“So before you come back to High Park, get your facts straight and don’t publish anymore [sic] of your BS about our people. It is definately [sic] guarenteed [sic] next time you will be met with resistence [sic] by our men. McHale be informed and be warned.”

At 7:41pm, May 30/11 ‘sgreen’ replies to another commenter who had chided him for making “idle threats”:

Not an idle threat…something that will actually happen if McHale and his morons decide to come to back [sic] to High Park and cause more trouble with his racist propaganda.”

False allegations against Gary McHale

1. At 11:07pm, May 31/11:07 am ‘sgreen’ states that “the RCMP went to McHale’s home on Thursday to investigate him…” The RCMP visit never happened – it was a complete fabrication.

2. In their email dated May 26/11 the Taiaiako’n Historical Preservation Society fabricated an allegation that Gary McHale was a member of a white supremacist group:

“Calling on all members of Red Power United, Friends of Snake Mound, and Six Nations/The Mohawk Nation. To stand united against the ideas and beliefs of Gary McHale the founder of CANACE and a racist member of White Pride World Wide, who is planning an action against the work being done at Snake Mound!”

  • Taiaiako’n Historical Preservation Society email, May 26/11, 9:57pm [PDF]

A similar version of this false allegation was also posted in a new anti-Gary McHale page on the website of Red Power United (accessed June 01/11, 1:53pm).

“Gary McHale the founder of CANACE is a racist member of White Pride World Wide who has targeted the Mohawk people of Six Nations.”

This, of course, is not the first time that native protesters and those who support them have fabricated such allegations. In 2010 a Six Nations newspaper settled a lawsuit with us after they falsely accused four non-native activists, including Gary McHale and me, of being white supremacists seeking to exterminate native people.

The case was settled when the paper agreed to publish two op-eds by us along with a ‘clarification’ that it has no evidence we are members of white supremacist groups or that we support their ideology:

  • Tekawennake News op-ed series, July 14-21/10, Gary McHale, Mark Vandermaas, Merlyn Kinrade, Doug Fleming: Healing Two Communities [PDF, 7p]
  • see also: CANACE.ca feature: ‘We Believe…

Keeping the City of Toronto’s Parks Department in the dark?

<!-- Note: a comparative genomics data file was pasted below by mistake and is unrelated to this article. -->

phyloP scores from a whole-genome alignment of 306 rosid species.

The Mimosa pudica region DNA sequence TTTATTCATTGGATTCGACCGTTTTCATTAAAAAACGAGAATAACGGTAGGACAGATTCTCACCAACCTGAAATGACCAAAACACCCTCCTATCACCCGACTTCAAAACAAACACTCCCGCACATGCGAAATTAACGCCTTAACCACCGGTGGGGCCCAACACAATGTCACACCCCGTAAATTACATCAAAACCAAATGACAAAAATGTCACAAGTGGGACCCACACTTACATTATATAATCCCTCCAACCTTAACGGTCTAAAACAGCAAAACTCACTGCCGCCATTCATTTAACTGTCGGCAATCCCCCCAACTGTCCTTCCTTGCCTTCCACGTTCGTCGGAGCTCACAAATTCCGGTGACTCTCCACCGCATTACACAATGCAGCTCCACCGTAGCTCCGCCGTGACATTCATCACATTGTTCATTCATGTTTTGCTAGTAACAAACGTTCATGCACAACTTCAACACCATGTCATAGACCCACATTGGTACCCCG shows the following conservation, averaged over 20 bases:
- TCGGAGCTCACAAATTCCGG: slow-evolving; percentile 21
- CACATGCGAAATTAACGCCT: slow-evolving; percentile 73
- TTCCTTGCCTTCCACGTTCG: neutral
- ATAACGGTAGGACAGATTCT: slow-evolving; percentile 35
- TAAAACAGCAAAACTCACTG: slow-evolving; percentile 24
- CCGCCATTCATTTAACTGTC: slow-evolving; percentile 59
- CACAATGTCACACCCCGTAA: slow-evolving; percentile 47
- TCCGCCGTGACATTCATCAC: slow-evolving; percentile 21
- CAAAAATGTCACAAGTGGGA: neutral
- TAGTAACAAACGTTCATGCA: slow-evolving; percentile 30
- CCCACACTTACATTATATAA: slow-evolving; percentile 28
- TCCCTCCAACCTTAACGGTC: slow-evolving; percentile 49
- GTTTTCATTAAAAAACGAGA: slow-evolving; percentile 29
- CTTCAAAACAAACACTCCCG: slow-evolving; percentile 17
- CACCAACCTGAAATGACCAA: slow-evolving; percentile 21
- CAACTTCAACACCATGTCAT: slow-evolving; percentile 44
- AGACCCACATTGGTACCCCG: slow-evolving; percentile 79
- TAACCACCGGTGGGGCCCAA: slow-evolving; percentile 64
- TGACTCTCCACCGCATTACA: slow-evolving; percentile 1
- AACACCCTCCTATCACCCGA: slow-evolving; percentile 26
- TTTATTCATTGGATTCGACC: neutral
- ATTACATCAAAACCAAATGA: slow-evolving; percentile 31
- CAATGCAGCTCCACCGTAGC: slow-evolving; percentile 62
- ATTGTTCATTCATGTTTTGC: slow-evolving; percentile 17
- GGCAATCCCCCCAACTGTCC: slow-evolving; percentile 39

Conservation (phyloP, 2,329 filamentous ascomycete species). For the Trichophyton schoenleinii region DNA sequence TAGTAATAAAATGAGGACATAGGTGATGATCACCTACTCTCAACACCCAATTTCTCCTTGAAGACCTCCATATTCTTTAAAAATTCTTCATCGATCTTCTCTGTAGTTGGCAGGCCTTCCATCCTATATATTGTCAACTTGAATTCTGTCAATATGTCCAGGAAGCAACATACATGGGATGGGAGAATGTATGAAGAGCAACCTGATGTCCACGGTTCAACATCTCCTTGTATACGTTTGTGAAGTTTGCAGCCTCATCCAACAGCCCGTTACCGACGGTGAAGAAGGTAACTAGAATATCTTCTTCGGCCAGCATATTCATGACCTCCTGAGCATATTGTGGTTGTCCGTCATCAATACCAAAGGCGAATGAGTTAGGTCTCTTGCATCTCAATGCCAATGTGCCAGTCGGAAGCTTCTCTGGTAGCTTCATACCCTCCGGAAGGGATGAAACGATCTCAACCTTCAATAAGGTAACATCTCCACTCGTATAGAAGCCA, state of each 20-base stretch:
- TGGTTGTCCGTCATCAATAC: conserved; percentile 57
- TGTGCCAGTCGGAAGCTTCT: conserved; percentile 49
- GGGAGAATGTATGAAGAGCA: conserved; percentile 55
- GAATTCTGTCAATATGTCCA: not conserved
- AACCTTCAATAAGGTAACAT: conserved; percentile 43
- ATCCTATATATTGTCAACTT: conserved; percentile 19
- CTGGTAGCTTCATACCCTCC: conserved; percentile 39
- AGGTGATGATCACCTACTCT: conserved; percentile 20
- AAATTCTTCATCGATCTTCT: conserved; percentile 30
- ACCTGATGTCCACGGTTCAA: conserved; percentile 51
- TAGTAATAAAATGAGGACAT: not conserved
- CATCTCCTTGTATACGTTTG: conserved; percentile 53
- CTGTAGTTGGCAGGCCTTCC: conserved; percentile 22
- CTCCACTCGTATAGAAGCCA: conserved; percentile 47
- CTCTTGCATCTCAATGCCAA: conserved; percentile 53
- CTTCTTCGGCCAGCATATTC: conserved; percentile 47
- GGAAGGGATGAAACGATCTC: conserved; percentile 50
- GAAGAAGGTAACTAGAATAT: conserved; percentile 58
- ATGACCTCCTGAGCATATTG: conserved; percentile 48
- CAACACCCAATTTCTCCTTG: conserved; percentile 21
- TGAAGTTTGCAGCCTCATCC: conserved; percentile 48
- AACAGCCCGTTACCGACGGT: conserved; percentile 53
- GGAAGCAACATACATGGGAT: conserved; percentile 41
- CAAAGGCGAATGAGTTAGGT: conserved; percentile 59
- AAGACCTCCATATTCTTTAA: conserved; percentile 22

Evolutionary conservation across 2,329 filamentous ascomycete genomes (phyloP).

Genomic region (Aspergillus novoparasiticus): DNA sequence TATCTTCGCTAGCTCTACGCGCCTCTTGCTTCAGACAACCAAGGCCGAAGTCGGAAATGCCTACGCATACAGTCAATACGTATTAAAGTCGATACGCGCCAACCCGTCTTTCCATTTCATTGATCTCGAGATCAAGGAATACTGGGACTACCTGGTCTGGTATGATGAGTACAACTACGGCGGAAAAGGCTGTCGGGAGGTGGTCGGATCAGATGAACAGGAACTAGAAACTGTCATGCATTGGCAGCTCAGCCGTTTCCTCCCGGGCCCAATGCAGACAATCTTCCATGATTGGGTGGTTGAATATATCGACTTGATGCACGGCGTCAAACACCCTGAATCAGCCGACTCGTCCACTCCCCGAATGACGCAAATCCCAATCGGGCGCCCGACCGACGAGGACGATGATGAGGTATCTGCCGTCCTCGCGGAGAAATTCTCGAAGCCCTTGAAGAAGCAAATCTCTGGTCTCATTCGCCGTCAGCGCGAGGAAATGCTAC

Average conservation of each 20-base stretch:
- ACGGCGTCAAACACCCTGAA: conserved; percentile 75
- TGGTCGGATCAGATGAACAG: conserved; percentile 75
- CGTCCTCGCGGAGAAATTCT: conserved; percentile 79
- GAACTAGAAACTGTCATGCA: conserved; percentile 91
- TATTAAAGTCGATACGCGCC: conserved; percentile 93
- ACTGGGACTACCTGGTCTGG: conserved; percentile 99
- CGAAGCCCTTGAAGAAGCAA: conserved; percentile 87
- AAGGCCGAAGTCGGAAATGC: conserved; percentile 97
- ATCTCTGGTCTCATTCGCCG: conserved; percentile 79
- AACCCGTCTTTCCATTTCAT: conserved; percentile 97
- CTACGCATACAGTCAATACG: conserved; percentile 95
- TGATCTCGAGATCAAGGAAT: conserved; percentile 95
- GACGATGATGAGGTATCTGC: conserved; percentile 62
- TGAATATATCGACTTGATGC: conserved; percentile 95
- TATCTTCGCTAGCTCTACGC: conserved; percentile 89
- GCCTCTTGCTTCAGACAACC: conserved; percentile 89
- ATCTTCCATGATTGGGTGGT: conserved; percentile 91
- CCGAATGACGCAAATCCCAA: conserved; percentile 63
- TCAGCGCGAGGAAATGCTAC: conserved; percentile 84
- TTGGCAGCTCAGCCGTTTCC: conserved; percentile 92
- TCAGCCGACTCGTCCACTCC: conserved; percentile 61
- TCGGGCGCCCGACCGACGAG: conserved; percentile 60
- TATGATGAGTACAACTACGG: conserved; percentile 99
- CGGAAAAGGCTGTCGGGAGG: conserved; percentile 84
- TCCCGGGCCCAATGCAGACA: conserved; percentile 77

It is inconceivable that the Toronto Police Aboriginal Peacekeeping Unit which produced – and appeared in – the Red Power United/Taiaiako’n/Warrior propaganda video did not know what the Warrior flag meant. If so, why did they not inform Parks Director Richard Ubbens? He clearly told us that he had no knowledge of the flag’s symbolism.

  • Toronto Police Corporate Communications/Aboriginal Peacekeeping Unit, May 13/11: High Park BMX to relocate… [VIDEO, 5:59]

I cannot believe Ubbens would have allowed one of his employees to appear in the video had the police informed him of the sinister connotations of the Warrior flag and its violent legacy. If the Toronto Police Aboriginal Peacekeeping Unit didn’t know; or if they did know, but didn’t inform Ubbens, then that is even more troubling.

The High Park occupation, no matter how it is framed in terms of rehabilitating an area damaged by BMX bicycle riders (a worthy goal) to protect a (non-existent) burial site, was nothing more, and nothing less than a declaration of sovereignty on a micro-scale by people who know full well what the Warrior flag means.

It should be a source of concern that the Toronto Police and Parks Department are cooperating with pro-violence organizations such as Red Power United and the Mohawk Warriors, or anyone else who supports their legacy. They should also be concerned about the fabricated claims of white supremacist connections made against Gary McHale by the Taiaiako’n Historical Preservation Society. If this organization will lie to smear  non-native activists, one must ask what else are they are lying about?

In any event, no one should be fooled by attempts to rewrite the ignoble history of the Mohawk Warrior flag and the threat to the rule of law it poses by those who fly it.

References

Mark Vandermaas, Founder
Caledonia Victims Project
info@caledoniavictimsproject.ca